As the season trudged along, I kept getting similar results. I fought for lead lap finishes and pretty much always managed to stay just outside of the top ten. In my last post, I mentioned how I felt I had a little bit more direction and hoped to still have a go at some UCI races. ProCX races kept coming and going and I realized, especially given my performance in the local series, that traveling to race the big guns likely wasn't the best use of my resources this year. After my hometown race, it took some work to recover and focus on the next few weekends of racing. I discussed things with my coach and made a plan to try to regain some fitness going into the end of the season. The week immediately following my race was tough but I lined up for both the single speed and P/1/2 races in order to try to get some extra time in on my bike, and work on my technical skills after losing our local trails to the hurricane.

Despite my inability to perform, I was still generally enjoying the races. The new course at Atlanta Motor Speedway was great fun, and I edged my travel partner/pseudo teammate out in the sprint. It made for some solid banter, but completely drained me for my second race of the day. It was all about extra training anyway.

I chalked November up as a rebuild period and set my sites on December. There were three big weekends of racing all back-to-back after the Thanksgiving break, and I wanted to build up as much momentum as possible.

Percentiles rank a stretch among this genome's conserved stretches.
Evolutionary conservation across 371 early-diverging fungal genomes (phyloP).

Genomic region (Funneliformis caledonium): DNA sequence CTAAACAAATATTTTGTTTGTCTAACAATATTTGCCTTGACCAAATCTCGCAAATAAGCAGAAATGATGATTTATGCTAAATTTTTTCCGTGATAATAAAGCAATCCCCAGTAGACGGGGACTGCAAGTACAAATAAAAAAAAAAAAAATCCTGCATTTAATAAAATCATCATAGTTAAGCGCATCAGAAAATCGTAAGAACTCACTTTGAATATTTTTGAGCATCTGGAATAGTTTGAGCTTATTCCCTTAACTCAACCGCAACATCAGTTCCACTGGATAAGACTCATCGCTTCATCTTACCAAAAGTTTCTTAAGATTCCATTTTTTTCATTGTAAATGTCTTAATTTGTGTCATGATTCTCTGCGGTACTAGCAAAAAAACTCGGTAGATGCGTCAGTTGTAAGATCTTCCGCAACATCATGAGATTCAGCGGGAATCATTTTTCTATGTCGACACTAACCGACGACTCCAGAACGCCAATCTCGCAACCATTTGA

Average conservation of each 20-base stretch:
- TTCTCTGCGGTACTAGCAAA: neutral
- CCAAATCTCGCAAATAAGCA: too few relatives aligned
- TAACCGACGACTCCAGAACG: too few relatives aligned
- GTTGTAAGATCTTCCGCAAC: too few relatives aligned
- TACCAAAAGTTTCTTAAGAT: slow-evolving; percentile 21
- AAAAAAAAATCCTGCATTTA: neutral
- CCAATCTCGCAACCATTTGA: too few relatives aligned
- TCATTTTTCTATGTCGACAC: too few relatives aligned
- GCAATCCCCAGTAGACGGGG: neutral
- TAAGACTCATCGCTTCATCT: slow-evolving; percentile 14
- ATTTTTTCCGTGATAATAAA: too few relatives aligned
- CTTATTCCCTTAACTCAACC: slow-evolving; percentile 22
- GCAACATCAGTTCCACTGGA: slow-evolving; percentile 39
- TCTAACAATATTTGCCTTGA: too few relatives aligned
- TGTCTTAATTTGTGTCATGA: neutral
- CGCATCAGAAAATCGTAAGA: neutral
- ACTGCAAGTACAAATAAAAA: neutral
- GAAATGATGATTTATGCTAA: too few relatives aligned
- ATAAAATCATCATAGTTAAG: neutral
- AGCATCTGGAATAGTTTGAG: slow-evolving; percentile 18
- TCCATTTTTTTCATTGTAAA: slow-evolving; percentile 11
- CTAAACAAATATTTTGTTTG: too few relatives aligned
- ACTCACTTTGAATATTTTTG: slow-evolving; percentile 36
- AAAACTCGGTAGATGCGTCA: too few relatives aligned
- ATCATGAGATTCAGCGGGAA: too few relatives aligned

Friday, October 14, 2016

Catching up/race recaps

It's been a whirlwind few weeks here at home base. Work and school have been ramping up and the Georgia 'Cross Series has kicked off. Last week we had midterms, which I survived just long enough to evacuate for a hurricane. We lost a rug to some water damage and went a few days without power, but aside from that everything went smoothly.

A photo posted by Justin Bristol (@jbrstl) on

The beginning of October brought the beginning of the GACX series. Bryan Schoeffler and I decided to knock out some openers up in Greenville at day one of the Carolina CX Omnium before heading to the first Georgia race. The racing was hard and it was stupid hot outside. I finished a respectable last place after getting annihilated on the last lap by Chris Butler. There was too much pedaling for my taste.

Sunday marked a return to Grant Park. This is my third year in a row racing at GP and I think it's been improving every year. Last year it was a National Calendar race, like our race in Savannah was, and they continued a high level of race promotion and course design this year despite dropping off the NC.

I was excited for Grant Park as it promised a bigger field than the two races I had done so far in South Carolina. I wanted to see exactly where I stacked up in the Georgia scene, and I was happy to have some guys to race with who were in the same position as me. There were plenty of new Cat 2s out there still trying to find their sea legs this early in the season. I felt good on the course and had a clean race. Most importantly, I felt like I was actually racing the whole time, instead of just riding hard at the back.